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Too many cooks in Hindu terror probe

Unified investigation by the NIA and trial before a single judge are necessary for justice in saffron terror cases. Varghese K George reports.Hindu extremists

delhi Updated: Feb 08, 2011 12:27 IST
Varghese K George

Eleven SIM cards and seven mobile handsets bought from five different states connected members of a terror module, the kingpin of which was an RSS pracharak from Dewas in Madhya Pradesh. According to MP police, currently investigating the case, his own men murdered the pracharak Sunil Joshi. More than 20 people, including a serving colonel, were involved in it.

The BJP has accused the Congress of unleashing investigations on Hindutva organisations, but seeing the actions of police one may rethink the issue. For instance, Rajasthan police and the CBI had decided they would not arrest any accused until all of them were traced. Abruptly, Rajasthan police picked up Devinder Gupta on April 30, 2010, but two other key accused who had been located disappeared. They are still missing.

Jealousy and one-upmanship among the agencies involved are botching the investigations. The Haryana government was quick to hand over the Samjhauta blast case to the National Investigation Authority (NIA), which coordinated well with the CBI. The CBI made the first breakthrough in the case, investigating the leads that emerged in the form of SIM cards found in Hyderabad and Ajmer.

Police in BJP-ruled Madhya Pradesh are perhaps acting to a plan. There police have arrested Anand Kataria and Vasudev Parmar in the Joshi murder case but are denying the CBI access to them. Both are witnesses for the CBI. Another witness has been arrested in a local murder case and kept away from central investigators. The CBI's requests for documents and interrogation reports are being stonewalled.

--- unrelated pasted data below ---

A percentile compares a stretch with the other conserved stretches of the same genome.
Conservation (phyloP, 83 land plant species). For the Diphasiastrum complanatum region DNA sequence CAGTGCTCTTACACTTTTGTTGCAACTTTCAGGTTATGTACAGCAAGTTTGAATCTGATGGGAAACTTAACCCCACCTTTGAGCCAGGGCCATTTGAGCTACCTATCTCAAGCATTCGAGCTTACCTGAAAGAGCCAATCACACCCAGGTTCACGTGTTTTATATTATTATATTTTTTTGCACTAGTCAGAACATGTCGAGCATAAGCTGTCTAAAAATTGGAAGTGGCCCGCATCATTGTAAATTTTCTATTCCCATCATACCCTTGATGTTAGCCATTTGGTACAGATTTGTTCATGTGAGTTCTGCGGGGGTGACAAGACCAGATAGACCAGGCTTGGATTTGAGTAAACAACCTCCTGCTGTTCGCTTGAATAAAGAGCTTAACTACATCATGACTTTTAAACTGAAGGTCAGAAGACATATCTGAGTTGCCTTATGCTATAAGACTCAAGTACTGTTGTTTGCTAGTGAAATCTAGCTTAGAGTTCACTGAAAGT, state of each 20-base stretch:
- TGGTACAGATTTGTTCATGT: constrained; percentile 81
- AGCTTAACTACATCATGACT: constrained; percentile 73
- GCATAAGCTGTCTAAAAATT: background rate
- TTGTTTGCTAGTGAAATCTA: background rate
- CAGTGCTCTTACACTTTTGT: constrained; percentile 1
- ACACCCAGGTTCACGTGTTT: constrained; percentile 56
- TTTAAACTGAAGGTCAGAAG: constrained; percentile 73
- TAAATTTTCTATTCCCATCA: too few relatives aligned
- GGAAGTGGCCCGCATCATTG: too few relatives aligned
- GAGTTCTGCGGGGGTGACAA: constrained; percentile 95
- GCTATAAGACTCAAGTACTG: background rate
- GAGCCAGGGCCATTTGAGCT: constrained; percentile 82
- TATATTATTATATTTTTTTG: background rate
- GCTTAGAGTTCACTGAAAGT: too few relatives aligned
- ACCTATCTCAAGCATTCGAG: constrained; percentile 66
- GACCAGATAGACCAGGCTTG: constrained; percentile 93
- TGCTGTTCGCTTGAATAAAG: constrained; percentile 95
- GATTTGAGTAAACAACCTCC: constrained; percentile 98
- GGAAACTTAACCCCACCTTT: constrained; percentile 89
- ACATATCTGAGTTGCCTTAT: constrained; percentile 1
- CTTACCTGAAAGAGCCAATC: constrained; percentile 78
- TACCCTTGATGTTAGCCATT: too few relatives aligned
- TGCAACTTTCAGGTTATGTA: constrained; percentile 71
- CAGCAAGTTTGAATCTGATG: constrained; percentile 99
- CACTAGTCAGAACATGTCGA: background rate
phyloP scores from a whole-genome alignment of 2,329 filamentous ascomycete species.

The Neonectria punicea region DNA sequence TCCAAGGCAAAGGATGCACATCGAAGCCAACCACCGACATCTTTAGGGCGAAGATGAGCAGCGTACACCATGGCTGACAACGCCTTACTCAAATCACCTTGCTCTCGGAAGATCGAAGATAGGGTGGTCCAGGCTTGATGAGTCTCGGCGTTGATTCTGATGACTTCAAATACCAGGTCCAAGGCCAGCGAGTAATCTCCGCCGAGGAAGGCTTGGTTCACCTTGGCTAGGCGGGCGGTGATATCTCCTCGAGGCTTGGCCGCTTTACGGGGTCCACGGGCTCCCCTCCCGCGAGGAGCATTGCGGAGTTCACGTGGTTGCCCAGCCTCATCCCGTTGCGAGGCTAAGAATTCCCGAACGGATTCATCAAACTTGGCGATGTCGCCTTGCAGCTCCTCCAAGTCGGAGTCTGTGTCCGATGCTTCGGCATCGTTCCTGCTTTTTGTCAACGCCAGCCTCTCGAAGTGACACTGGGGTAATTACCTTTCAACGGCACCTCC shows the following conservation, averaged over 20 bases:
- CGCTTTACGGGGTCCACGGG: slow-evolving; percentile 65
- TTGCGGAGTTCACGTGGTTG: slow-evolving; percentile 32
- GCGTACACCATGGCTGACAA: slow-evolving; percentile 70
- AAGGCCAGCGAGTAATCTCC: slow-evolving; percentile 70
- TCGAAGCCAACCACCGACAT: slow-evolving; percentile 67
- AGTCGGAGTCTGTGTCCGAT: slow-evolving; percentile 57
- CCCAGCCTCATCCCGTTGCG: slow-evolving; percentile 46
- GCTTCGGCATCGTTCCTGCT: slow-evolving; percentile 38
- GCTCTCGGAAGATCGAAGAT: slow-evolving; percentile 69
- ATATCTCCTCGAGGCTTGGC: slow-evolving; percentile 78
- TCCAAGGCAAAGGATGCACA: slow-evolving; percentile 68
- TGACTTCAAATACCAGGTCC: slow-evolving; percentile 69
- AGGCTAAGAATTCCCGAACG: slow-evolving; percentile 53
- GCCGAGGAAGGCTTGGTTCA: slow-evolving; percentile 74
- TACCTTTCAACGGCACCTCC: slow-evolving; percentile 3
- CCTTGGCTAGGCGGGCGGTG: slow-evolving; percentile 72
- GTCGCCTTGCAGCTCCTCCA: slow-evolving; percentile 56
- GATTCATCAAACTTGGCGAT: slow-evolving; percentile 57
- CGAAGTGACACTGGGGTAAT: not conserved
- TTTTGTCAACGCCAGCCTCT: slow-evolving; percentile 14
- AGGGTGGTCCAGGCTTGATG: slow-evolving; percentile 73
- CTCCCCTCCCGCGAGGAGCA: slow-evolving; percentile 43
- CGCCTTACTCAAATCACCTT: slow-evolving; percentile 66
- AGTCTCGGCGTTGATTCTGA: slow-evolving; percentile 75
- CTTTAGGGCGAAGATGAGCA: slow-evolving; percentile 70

The actions of police in Maharashtra and Rajasthan have not been helpful, either. Repeatedly harassed by different agencies, witnesses are threatening to quit investigations. "Moreover, if these cases are put to trial separately, the defence will hair-split to find contradictions of the witnesses in individual cases. And it will be burdensome for the witnesses to go all over the country and the trial will drag for years," a government source said.

Proper investigation and conviction in these cases are fundamental to not only communal harmony in the country but even to the international reputation of India. Our intelligence agencies had jumped the gun and accused Pakistan-based Islamist groups for the Samjhauta blast. After Swami Aseemanand's confession, in strangest of ironies, Pakistan is now seeking answers from India.

Clubbing these cases under the NIA is necessary for the investigations to run professionally, say people who are tracking them. "It is the same conspiracy by the same set of people. The trial must be under a single charge sheet, before one magistrate," a source said.